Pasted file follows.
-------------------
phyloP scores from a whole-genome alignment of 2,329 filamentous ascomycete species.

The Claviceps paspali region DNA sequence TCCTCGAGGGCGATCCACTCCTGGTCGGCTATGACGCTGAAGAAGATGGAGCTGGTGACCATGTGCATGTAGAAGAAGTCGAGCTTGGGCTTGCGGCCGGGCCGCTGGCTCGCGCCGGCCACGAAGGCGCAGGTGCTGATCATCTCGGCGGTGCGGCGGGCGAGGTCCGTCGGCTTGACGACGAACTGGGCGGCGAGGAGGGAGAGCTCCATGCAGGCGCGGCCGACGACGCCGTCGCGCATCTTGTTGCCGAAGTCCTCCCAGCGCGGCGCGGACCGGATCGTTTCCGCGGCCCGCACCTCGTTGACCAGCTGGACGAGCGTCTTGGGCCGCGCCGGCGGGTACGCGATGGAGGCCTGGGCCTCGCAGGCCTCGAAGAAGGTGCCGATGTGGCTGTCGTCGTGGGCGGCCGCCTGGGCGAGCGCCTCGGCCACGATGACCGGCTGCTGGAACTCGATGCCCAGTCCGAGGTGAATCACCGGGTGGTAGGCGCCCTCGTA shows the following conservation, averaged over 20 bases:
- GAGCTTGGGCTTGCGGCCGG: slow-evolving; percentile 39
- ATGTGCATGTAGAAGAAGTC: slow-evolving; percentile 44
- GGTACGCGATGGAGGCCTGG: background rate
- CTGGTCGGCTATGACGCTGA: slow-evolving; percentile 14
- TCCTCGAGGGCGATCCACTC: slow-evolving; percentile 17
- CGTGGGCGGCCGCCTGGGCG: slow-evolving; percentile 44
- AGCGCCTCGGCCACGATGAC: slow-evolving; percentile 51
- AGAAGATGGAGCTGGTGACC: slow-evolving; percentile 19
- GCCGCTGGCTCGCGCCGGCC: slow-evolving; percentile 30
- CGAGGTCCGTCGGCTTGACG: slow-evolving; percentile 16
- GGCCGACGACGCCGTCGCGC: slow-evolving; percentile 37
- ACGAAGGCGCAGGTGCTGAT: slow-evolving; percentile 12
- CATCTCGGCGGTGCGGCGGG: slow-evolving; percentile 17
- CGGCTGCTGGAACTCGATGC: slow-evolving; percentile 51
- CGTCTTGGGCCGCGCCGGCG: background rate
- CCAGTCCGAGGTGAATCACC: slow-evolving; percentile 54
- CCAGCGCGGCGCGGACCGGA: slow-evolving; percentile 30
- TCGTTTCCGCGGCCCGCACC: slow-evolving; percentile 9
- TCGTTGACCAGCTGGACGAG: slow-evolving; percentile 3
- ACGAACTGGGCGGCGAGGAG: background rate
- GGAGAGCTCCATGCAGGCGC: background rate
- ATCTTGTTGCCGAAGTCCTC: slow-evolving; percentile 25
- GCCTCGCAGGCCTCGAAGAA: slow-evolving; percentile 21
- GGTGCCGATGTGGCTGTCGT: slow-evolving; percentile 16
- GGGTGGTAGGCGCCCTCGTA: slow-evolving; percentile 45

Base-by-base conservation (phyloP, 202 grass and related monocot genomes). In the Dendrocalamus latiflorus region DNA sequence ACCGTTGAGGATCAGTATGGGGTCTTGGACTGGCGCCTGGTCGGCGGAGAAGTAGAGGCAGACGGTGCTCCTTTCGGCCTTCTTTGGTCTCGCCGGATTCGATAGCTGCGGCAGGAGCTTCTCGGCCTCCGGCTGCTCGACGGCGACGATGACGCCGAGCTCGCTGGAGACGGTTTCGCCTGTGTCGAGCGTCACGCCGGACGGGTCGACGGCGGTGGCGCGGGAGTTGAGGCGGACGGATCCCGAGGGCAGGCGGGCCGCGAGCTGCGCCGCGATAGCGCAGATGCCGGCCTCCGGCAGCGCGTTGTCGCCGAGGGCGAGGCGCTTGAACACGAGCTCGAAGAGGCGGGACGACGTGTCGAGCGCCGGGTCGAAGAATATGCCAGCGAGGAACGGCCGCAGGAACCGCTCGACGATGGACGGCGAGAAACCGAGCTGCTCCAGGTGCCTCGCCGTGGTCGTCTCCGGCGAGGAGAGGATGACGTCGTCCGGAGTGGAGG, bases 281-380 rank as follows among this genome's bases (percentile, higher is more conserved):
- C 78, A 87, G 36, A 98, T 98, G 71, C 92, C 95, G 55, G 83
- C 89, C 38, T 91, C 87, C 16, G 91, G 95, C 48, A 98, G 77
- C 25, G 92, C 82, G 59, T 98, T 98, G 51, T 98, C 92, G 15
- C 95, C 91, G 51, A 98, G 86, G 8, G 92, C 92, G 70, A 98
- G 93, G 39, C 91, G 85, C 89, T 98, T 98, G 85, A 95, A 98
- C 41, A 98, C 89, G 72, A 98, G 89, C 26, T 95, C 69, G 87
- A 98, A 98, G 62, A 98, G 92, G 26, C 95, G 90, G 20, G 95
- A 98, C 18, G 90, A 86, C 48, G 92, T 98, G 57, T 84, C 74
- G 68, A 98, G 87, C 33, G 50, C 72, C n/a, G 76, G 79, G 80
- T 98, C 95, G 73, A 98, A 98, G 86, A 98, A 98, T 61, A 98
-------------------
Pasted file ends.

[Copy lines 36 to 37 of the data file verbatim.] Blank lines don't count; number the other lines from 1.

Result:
- A 98, C 18, G 90, A 86, C 48, G 92, T 98, G 57, T 84, C 74
- G 68, A 98, G 87, C 33, G 50, C 72, C n/a, G 76, G 79, G 80